Starting Monday, the courthouse will no longer be an option for couples who want to tie the knot, prompting some to make a last minute dash to the courthouse chapel while they still had the chance.
Matthew and Lillian Meyers had to push their wedding date up.
“We were going to do it the day after my birthday, next week the 9th,” she said.
When they heard the courthouse is ending its long standing tradition of marrying love birds, they had to change their plans.
“When we heard about the gay marriage, we thought we hope we can still do it, otherwise we won’t have anyone to marry us,” she said.
Meyers is referring to a recent decision made by a federal judge that says all Florida clerks have a legal duty to issue marriage licenses to same-sex couples starting Tuesday.
In an interview with the Florida Times Union, Duval Clerk of Courts Ronnie Fussell said the decision to stop courthouse wedding ceremonies was made in part because he and other members of his staff believe marriage is between a man and a woman.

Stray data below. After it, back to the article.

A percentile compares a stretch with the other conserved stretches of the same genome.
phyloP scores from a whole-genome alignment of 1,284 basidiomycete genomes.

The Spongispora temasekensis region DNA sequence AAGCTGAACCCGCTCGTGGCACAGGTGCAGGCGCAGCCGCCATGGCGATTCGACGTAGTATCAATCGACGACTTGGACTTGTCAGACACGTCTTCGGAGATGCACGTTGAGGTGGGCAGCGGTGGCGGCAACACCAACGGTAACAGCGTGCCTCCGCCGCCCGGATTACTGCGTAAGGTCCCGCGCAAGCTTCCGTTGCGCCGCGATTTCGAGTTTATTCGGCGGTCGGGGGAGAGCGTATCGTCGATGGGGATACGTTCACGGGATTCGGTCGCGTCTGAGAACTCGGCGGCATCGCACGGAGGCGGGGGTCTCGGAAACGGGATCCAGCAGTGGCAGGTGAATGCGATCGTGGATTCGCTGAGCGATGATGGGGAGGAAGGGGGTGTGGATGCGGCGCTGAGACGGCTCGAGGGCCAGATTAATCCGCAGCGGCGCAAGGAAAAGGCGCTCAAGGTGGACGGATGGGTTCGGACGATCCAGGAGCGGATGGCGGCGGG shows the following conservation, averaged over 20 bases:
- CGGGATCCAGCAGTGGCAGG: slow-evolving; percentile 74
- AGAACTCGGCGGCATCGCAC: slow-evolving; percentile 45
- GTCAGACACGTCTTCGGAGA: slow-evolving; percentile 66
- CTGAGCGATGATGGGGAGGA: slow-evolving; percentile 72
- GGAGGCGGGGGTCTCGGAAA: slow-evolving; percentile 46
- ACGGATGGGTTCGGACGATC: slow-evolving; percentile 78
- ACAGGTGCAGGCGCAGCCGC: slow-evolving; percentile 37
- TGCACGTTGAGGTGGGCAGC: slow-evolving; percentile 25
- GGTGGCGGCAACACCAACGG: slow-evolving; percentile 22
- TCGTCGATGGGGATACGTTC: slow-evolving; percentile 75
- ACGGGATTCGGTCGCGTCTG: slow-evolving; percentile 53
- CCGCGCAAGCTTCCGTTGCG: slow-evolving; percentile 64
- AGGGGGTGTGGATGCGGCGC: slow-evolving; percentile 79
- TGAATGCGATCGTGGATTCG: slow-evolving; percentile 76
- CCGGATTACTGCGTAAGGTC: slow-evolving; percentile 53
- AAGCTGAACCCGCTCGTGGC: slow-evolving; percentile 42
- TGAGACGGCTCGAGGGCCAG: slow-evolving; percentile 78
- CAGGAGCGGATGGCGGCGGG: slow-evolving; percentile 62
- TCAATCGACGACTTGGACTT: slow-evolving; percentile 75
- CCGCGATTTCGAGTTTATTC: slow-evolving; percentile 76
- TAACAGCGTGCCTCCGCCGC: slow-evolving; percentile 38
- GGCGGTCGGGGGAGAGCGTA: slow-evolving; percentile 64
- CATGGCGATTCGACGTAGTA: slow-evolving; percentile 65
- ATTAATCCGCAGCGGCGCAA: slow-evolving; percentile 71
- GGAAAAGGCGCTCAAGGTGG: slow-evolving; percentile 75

“I believe marriage is between a man and a woman,” he told the TU. “Personally it would go against my beliefs to perform a ceremony that is other than that.”
It’s a stance local attorney Belkis Plata doesn’t agree with.
“In the courthouse, there was a room specifically for these ceremonies that taxpayers paid for, and now no one is going to get the benefit of that,” she said.
That’s why her firm, Plata Schott Attorneys & Counselors at Law, is offering to marry gay couples in their office for the same price they’d pay if they went to the courthouse.
“They’ve had a difficult time for years as it is, getting their relationships acknowledged . Now that they’ve had this huge victory, now they’re being shut down somewhere else. We want to help them as much as we can,” she said.